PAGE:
A defense attorney contends prosecutors failed to include evidence that would have exonerated a former Modesto police officer in the eyes of the criminal grand jury that indicted him for rape, according to filed court documents.
Grand jurors in March indicted Lee Freddie Gaines, 27, on charges he sexually assaulted a woman in a motel room.
The woman, 37, said she works as a massage therapist at a local motel. She has told The Bee that the incident occurred Jan. 5 after she got a call for service and the officer came to her motel room. She said the officer handcuffed her and demanded oral sex.
The Bee is not disclosing the woman's name because she is an alleged victim of sexual assault. She told the grand jury she was a prostitute, lied about who she was and has been convicted of misdemeanors and felonies, according to court documents.
Mary Lynn Belsher, Gaines' attorney, filed a motion for dismissal in Stanislaus County Superior Court last month. Belsher will challenge the indictment in a hearing Wednesday, arguing the prosecution didn't present exculpatory evidence in the closed-door grand jury proceeding.
Belsher says Gaines told a police sergeant he went to see the woman because he was trying to turn her into an informant. She argues this was evidence not given to the grand jury.
In a motion filed in response, Chief Deputy District Attorney Dave Harris argues a fellow police officer, Latisha Leap, told investigators Gaines did not have any informants of which she was aware.
"Additionally, Officer Leap said that it was not normal for patrol officers to develop informants, unless they had been in a prior investigative assignment before patrol where they had cultivated informants and continued to use them in a patrol function," Harris wrote.
Belsher also claims that no witnesses in the grand jury proceeding testified about the procedures used or their reliability when analyzing the case's DNA evidence saliva found on the inside of the zipper on Gaines' uniform pants.
Testing procedures omitted
In his closing argument to the grand jury, Harris said, "Her saliva, her DNA, was transferred to the inside of the zipper of Lee Gaines, and it's on his uniform, and there is no other reasonable explanation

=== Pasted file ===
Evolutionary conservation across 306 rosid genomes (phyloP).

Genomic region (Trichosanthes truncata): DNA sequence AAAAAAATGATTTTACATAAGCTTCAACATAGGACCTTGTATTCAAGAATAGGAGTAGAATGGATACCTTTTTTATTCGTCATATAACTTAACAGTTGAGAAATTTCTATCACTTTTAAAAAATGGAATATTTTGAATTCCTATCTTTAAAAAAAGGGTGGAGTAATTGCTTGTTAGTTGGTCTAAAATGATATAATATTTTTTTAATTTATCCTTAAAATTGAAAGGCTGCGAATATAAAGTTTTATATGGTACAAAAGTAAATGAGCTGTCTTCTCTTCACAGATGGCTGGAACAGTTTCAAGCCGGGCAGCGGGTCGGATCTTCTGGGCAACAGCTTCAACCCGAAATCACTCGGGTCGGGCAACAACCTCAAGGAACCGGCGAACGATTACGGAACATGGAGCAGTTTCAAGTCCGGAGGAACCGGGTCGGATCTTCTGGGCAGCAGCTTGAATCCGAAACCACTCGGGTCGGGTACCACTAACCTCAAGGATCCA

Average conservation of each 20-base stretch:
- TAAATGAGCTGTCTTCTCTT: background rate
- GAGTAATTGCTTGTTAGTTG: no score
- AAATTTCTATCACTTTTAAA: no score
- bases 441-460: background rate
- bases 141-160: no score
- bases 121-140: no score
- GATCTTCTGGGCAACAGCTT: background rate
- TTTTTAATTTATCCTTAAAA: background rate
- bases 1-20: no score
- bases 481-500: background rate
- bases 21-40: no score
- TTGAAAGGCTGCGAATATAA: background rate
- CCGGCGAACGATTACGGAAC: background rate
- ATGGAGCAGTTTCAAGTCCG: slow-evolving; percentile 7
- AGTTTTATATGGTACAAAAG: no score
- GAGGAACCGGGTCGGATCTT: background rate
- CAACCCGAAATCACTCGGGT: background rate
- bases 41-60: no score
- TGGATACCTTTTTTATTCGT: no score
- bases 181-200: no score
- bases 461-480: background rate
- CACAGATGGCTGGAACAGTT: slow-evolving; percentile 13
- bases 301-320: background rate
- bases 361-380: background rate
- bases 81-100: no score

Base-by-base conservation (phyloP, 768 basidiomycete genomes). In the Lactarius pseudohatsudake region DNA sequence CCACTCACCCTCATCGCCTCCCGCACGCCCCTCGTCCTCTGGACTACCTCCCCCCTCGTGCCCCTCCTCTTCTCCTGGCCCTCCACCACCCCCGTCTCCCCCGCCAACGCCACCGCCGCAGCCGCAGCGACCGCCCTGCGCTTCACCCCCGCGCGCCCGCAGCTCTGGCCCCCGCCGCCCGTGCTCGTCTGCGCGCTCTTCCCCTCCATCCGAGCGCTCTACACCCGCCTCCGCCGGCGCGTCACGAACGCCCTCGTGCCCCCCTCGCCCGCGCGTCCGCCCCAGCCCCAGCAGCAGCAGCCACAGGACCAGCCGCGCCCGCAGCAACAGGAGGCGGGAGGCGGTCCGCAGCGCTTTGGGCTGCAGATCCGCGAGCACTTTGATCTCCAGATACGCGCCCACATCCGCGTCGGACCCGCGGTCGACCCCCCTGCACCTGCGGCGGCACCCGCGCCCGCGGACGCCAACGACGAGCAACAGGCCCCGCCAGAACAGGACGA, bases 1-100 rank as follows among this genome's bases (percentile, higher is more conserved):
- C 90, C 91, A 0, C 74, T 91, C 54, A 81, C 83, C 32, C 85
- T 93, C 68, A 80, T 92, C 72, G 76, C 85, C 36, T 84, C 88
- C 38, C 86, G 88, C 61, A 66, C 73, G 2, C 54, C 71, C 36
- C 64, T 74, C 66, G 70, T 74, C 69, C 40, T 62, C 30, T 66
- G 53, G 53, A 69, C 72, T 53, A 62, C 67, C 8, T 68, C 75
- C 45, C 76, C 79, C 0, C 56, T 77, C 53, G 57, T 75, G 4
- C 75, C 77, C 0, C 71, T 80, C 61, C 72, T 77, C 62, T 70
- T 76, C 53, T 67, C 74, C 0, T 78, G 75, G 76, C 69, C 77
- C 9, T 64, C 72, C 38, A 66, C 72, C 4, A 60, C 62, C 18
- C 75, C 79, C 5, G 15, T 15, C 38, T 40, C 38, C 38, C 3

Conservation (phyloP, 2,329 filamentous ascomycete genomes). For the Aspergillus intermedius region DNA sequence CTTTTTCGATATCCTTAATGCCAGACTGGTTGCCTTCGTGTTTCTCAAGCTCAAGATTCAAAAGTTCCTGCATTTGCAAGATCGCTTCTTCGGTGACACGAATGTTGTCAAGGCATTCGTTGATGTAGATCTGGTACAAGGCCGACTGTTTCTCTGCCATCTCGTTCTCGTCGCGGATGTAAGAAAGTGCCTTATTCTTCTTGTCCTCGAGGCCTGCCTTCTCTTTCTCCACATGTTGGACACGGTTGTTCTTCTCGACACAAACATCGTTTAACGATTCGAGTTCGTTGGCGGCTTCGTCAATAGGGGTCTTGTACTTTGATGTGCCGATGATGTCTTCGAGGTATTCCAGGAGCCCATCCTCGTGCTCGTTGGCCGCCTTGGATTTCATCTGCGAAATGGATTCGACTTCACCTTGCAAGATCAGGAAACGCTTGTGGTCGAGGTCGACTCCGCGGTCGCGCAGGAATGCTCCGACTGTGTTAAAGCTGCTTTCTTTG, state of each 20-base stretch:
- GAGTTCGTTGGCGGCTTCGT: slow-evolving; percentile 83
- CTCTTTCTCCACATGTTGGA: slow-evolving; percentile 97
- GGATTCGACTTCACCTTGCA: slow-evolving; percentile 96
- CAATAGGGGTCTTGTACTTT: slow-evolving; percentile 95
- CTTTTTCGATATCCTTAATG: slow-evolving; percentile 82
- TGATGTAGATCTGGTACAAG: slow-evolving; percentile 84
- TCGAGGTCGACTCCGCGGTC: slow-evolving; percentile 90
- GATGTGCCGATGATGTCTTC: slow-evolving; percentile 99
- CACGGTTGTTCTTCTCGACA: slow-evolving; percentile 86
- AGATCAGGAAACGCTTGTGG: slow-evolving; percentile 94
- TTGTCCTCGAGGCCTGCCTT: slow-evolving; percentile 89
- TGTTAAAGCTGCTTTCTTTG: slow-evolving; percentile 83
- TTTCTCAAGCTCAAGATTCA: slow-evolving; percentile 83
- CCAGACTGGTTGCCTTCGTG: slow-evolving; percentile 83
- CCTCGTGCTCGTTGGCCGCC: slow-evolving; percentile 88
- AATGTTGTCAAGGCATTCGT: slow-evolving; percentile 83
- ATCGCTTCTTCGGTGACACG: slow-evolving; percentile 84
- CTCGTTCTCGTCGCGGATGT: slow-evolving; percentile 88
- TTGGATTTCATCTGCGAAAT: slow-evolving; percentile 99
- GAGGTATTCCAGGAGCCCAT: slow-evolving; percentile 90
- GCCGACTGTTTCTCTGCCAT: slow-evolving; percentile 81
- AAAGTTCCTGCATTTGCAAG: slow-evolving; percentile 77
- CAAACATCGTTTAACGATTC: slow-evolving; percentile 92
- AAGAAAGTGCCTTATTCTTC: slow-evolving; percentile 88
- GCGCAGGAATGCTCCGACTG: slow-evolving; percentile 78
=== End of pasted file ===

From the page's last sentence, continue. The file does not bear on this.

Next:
as to how her DNA got to the inside of the zipper unless she's telling you the truth," according to Belsher's motion.
Belsher points to testimony from state Department of Justice criminalist Nancy Seger. She argues Seger didn't testify about her DNA testing procedures, but jumped straight to her conclusions.
In a hearing Thursday, Judge Marie Silveira denied Belsher's motion to obtain records from the Department of Justice crime lab in Ripon, where the DNA evidence was analyzed. Instead, crime lab officials will give some of the sought-after information to prosecutors who will then provide it to the defense.
Gaines was a Modesto police officer for five years. An internal investigation by the department began Jan. 8; he resigned Feb. 10.
Six fellow officers have told Detective Craig Grogan that they have never seen Gaines act inappropriately with women; instead, he has treated women professionally and respectfully, according to the court documents. Belsher argues that this evidence also was not presented to the grand jury.
Belsher also says officer Felton Payne told Grogan that he had heard that Gaines had "had sex with a gal on duty" who was now claiming that he raped her.
"Officer Payne said that the accusation of Mr. Gaines forcing himself on a woman didn't make any sense, because he had observed that women just threw themselves at Mr. Gaines," Belsher wrote in her motion.
The prosecutor argues that the this evidence clearly does not disprove the defendant's guilt, doesn't impeach witnesses or lessen the defendant's moral culpability.
"The actual statements of the witnesses are a far cry from the claimed character evidence the defendant wishes them to be," Harris wrote.
Officer Joe Lamantia told investigators Gaines is a "pretty boy," with whom women would often flirt and he would flirt back. But Lamantia did not notice unprofessional conduct other than an occasional exchange of phone numbers with women he met while on duty, according to Harris' response.
Officer Orrin Nelson told investigators Gaines seemed to act professionally with women, but he noticed Gaines spent "an inordinate amount of time" outside of his patrol beat to be in downtown Modesto, "where younger ladies would gather to go to clubs."
Bee staff writer Rosalio Ahumada can be reached at firstname.lastname@example.org or (209) 578-2394.